Thursday 18 January 2018

Penneys wise to give web a wide berth and shun online shopping

Sarah Shannon

YOU can't see them on Instagram, read their tweets on Twitter or pin them on Pinterest. We're not talking about your grandparents, but about Penneys.

Bigger rivals like Inditex, Hennes & Mauritz and Gap lure shoppers via Facebook, YouTube and bulletin board Pinterest and add country- specific websites to target new markets.

Penneys owner Primark, by contrast, has ruled out selling its budget clothing online, saying stores offer so much growth that it doesn't need the web.

Primark, founded in Dublin's Mary Street in 1969 and driven by former chairman Arthur Ryan (below), has prospered by selling some of the cheapest clothes around thanks to a tight rein on costs.

The 257-store chain saw its sales jump 15pc to £3.5bn (€4bn) last year. Late last month, Primark said sales over the last six months grew by around 23pc. By keeping overheads low, Primark can offer coloured denim jeans for €10, less than a fifth of what they might cost at Inditex's Zara. It also keeps margins thin: Primark's operating profit is 10.2pc of sales, less than at Inditex and H&M.

Setting up a separate web store would be expensive, and fulfilling orders for low-value items wouldn't be profitable, according to Matt Piner of market researcher Conlumino. So not going online "completely makes sense", he said.

"The challenge for them is to keep the buzz around the brand and keep that appeal for younger shoppers," Piner said. "If they can keep doing that, not being online won't be an issue."

Primark's web weakness isn't hurting profit, which Societe Generale estimates will increase 35pc to £480m (€556m) this year. That compares to 26pc growth for Inditex and a 9.5pc lift for H&M.

"It's the design and the price I like," said Rie Smielt, a 20-year-old Danish student, clasping a Primark bag laden with £50 (€58) worth of clothing including jeans, two blazers and a beach dress. "You need to come to the store to see if it fits and see the quality. I don't think I would shop online."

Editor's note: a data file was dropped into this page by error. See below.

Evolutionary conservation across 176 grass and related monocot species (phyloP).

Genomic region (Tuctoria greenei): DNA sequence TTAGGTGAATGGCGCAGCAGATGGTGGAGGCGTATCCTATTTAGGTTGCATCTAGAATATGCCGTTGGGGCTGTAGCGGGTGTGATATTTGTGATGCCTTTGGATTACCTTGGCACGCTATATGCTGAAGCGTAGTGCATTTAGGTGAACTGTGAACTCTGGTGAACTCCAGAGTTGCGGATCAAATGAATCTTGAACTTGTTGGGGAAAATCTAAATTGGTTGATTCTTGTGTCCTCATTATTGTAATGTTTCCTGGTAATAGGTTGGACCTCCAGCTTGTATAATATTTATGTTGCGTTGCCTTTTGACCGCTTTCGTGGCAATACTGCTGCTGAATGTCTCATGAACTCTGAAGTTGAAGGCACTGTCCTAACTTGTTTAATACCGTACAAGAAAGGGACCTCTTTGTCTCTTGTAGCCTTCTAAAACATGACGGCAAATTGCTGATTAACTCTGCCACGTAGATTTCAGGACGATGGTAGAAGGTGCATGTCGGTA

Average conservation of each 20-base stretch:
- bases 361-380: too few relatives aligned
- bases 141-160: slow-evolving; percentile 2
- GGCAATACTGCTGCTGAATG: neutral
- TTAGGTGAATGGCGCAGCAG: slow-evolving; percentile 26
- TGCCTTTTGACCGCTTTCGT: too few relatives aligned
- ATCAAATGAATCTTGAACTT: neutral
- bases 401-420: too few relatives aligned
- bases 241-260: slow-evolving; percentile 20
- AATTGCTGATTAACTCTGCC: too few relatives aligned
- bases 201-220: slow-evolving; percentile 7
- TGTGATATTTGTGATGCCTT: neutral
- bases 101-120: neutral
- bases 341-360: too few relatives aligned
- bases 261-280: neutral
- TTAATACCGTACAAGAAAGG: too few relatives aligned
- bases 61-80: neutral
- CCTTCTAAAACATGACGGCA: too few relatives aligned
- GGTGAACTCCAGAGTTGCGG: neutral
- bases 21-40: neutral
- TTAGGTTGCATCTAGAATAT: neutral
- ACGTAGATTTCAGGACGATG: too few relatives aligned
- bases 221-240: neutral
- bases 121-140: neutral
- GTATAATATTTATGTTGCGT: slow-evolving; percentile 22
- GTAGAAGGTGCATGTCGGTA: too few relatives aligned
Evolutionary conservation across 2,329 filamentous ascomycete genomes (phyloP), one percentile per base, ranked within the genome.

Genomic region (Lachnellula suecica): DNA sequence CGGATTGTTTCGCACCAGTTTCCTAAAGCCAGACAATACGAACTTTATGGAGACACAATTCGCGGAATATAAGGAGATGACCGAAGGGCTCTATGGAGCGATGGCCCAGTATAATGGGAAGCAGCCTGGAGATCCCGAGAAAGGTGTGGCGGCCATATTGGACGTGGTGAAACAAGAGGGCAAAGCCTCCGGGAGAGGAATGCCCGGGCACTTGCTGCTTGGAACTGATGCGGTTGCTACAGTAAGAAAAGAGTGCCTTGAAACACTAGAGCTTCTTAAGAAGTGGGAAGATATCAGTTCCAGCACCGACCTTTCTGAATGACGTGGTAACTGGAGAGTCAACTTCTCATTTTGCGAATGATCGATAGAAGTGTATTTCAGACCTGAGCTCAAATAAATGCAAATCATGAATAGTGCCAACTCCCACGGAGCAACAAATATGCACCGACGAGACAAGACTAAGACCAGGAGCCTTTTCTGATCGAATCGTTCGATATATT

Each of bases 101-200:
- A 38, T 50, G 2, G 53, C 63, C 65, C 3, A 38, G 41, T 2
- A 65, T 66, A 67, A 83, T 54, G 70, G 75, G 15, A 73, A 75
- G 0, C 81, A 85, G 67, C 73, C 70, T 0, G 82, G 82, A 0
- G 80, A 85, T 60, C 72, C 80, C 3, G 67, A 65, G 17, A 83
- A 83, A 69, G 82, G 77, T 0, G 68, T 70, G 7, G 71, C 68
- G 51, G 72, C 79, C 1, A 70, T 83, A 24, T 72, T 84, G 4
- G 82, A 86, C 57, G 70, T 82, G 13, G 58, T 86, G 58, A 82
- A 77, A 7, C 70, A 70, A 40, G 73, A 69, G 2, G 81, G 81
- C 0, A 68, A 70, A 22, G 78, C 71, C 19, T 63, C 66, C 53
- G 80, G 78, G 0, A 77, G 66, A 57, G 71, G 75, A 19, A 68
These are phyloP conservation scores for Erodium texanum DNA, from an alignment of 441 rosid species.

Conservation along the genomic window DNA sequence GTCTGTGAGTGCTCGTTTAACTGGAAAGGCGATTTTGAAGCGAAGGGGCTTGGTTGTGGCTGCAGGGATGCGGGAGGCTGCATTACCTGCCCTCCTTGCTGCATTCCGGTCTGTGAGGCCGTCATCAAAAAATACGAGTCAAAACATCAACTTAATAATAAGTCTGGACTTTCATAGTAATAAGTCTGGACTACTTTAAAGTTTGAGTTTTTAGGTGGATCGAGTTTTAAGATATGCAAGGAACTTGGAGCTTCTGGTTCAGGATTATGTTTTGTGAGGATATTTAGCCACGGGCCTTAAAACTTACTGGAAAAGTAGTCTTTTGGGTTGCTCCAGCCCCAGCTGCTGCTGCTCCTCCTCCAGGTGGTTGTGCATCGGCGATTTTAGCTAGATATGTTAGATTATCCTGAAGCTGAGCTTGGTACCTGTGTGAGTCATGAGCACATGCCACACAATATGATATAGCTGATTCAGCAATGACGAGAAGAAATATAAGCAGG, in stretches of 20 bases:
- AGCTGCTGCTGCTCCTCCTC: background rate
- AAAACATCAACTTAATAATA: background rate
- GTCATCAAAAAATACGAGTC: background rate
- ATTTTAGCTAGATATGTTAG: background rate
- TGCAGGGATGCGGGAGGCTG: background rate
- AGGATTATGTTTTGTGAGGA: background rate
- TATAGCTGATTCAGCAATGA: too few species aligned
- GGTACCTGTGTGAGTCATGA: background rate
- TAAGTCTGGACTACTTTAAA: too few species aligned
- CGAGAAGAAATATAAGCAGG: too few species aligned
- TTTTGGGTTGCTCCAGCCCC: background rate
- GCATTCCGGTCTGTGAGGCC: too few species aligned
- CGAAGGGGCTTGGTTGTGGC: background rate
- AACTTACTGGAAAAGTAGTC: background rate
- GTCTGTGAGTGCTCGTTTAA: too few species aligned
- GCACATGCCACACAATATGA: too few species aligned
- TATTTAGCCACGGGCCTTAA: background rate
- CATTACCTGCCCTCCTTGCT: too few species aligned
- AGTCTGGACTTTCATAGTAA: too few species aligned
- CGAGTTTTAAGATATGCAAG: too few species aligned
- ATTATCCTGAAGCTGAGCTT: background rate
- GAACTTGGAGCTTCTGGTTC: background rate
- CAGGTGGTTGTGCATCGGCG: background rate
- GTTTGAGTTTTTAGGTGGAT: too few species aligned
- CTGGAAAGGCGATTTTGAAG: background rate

Shares of Associated British Foods, Primark's owner, have surged 16pc this year, besting H&M's 4.3pc gain and a decline of 1.7pc at Inditex. A standalone Primark would have an even higher valuation, said Investec analyst Martin Deboo, since AB Foods is weighed down by less profitable businesses.

While billionaire Philip Green's Topshop and H&M court young shoppers with Instagram photos of models backstage at London Fashion Week and tweets about celebrities wearing their clothes, Primark is silent. It has a fan page on Twitter, but not its own, and more than 460,000 likes on a Facebook page the company introduced last year. That might seem okay until you consider that Zara's Facebook page has 16 million fans.

Primark's website, meanwhile, has more details about what it calls its ethical trading standards than its fashions.

Primark would be wise to better engage shoppers via social media, said Kate Ormrod, an analyst at Verdict Research in London. She suggests the company should offer styling tips or hints on how shoppers can dress more like their favourite celebrities.

"It would get people wanting to go to the stores," Ormrod said. "Primark is way behind the likes of Topshop. They've hardly investigated online."

Primark finance director John Bason said: "The growth we're getting in topline and profit in Primark, without a transactional website, really speak for themselves," he said.

Primark opened 19 stores last year as well as a 425,000 sq ft warehouse in Germany to service its growing northern European operation. Rivals such as Topshop and Next have lately relied more on the lower-cost route of using the web to enter new markets.

Arcadia, the owner of Topshop, said e-commerce sales climbed 22pc last year as it expanded the business to 112 countries. Next says revenue for its online and catalogue business increased 16pc as it extended delivery to Russia and Latin America. At Asos, an online-only UK fashion chain that adds 1,500 new items every week, sales rose 32pc last year, driven by revenue from the US, where it increased digital marketing to attract younger shoppers.

Developing an online business isn't easy or cheap, according to Mark Hudson, a partner in the retail practice at consultants PricewaterhouseCoopers. It requires a supply chain flexible enough to handle the demands of large flagship stores alongside small online orders, and smart enough to give timely, accurate information on whether an item is in stock.

Product returns are also a bigger concern on the web.

Shoppers send back about 30pc of clothing bought online, as they buy several sizes and colours to try on, versus about 10pc for brick-and-mortar stores. A surge in online returns could clog Primark's supply chain, according to Darren Shirley, an analyst at Shore Capital in Liverpool, who has a hold rating on the stock.

Even without a web presence, "I can see this business doubling over the next five years in terms of sales and profits," Shirley said. "There's more than enough growth to go for in Europe."

Irish Independent

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